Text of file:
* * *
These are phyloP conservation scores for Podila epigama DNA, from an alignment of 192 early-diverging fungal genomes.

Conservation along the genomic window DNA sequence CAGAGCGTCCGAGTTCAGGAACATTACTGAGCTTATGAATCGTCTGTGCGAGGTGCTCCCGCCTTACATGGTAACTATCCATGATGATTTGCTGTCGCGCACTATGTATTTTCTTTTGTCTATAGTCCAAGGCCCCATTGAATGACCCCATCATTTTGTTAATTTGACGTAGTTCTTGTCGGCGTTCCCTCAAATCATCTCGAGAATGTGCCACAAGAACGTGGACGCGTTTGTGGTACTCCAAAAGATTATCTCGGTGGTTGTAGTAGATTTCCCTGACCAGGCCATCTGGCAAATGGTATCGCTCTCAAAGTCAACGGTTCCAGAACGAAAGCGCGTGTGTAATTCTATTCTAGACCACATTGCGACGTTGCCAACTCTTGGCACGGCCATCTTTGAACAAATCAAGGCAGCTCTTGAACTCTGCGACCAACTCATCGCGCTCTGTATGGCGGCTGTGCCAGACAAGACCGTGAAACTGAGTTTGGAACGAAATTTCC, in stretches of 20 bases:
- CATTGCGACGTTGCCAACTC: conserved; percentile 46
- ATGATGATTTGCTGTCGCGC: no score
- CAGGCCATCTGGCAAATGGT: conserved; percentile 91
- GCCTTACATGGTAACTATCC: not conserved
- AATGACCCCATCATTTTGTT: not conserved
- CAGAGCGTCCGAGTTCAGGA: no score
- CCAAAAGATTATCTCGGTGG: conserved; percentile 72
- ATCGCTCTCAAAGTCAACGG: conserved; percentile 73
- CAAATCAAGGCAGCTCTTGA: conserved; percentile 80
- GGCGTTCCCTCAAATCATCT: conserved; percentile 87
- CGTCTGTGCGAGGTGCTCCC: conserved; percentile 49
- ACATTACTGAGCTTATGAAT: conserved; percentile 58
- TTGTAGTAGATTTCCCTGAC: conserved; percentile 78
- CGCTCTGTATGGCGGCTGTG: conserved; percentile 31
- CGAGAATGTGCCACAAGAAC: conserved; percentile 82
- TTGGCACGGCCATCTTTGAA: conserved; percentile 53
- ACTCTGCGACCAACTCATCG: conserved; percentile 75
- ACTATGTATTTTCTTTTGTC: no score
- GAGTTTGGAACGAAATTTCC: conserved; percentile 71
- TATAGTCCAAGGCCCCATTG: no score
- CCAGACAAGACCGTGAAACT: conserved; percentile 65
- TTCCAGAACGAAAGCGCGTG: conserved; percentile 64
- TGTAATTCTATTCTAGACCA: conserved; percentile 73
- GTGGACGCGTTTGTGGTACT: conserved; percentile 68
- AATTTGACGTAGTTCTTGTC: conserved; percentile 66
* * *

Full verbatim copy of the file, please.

These are phyloP conservation scores for Podila epigama DNA, from an alignment of 192 early-diverging fungal genomes.

Conservation along the genomic window DNA sequence CAGAGCGTCCGAGTTCAGGAACATTACTGAGCTTATGAATCGTCTGTGCGAGGTGCTCCCGCCTTACATGGTAACTATCCATGATGATTTGCTGTCGCGCACTATGTATTTTCTTTTGTCTATAGTCCAAGGCCCCATTGAATGACCCCATCATTTTGTTAATTTGACGTAGTTCTTGTCGGCGTTCCCTCAAATCATCTCGAGAATGTGCCACAAGAACGTGGACGCGTTTGTGGTACTCCAAAAGATTATCTCGGTGGTTGTAGTAGATTTCCCTGACCAGGCCATCTGGCAAATGGTATCGCTCTCAAAGTCAACGGTTCCAGAACGAAAGCGCGTGTGTAATTCTATTCTAGACCACATTGCGACGTTGCCAACTCTTGGCACGGCCATCTTTGAACAAATCAAGGCAGCTCTTGAACTCTGCGACCAACTCATCGCGCTCTGTATGGCGGCTGTGCCAGACAAGACCGTGAAACTGAGTTTGGAACGAAATTTCC, in stretches of 20 bases:
- CATTGCGACGTTGCCAACTC: conserved; percentile 46
- ATGATGATTTGCTGTCGCGC: no score
- CAGGCCATCTGGCAAATGGT: conserved; percentile 91
- GCCTTACATGGTAACTATCC: not conserved
- AATGACCCCATCATTTTGTT: not conserved
- CAGAGCGTCCGAGTTCAGGA: no score
- CCAAAAGATTATCTCGGTGG: conserved; percentile 72
- ATCGCTCTCAAAGTCAACGG: conserved; percentile 73
- CAAATCAAGGCAGCTCTTGA: conserved; percentile 80
- GGCGTTCCCTCAAATCATCT: conserved; percentile 87
- CGTCTGTGCGAGGTGCTCCC: conserved; percentile 49
- ACATTACTGAGCTTATGAAT: conserved; percentile 58
- TTGTAGTAGATTTCCCTGAC: conserved; percentile 78
- CGCTCTGTATGGCGGCTGTG: conserved; percentile 31
- CGAGAATGTGCCACAAGAAC: conserved; percentile 82
- TTGGCACGGCCATCTTTGAA: conserved; percentile 53
- ACTCTGCGACCAACTCATCG: conserved; percentile 75
- ACTATGTATTTTCTTTTGTC: no score
- GAGTTTGGAACGAAATTTCC: conserved; percentile 71
- TATAGTCCAAGGCCCCATTG: no score
- CCAGACAAGACCGTGAAACT: conserved; percentile 65
- TTCCAGAACGAAAGCGCGTG: conserved; percentile 64
- TGTAATTCTATTCTAGACCA: conserved; percentile 73
- GTGGACGCGTTTGTGGTACT: conserved; percentile 68
- AATTTGACGTAGTTCTTGTC: conserved; percentile 66